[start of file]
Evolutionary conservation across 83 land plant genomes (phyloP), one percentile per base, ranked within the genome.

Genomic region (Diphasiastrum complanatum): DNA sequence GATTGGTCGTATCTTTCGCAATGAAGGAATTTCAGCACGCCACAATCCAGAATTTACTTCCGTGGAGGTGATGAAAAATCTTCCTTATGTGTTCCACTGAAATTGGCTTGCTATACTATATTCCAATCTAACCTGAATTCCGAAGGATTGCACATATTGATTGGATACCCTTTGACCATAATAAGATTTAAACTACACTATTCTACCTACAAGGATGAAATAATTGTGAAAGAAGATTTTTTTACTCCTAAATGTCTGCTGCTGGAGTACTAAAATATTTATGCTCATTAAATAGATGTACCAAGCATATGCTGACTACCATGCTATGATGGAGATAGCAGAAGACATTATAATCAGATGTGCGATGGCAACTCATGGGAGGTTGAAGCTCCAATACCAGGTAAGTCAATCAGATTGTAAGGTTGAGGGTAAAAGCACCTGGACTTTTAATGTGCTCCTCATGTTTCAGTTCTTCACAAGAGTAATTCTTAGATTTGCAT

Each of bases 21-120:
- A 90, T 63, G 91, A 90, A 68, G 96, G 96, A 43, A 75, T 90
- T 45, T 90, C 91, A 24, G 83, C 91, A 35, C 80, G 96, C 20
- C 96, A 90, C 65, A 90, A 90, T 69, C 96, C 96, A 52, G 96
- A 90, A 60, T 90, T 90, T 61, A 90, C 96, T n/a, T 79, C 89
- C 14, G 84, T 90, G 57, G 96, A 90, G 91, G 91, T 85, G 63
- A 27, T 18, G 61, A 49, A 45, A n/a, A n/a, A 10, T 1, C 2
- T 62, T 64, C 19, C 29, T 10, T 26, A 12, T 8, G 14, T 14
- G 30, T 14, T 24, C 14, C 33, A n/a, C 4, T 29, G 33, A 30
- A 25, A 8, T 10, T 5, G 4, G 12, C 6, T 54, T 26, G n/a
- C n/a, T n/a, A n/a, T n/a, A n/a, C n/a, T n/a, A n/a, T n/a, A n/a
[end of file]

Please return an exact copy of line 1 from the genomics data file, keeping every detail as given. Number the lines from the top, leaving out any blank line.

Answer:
Evolutionary conservation across 83 land plant genomes (phyloP), one percentile per base, ranked within the genome.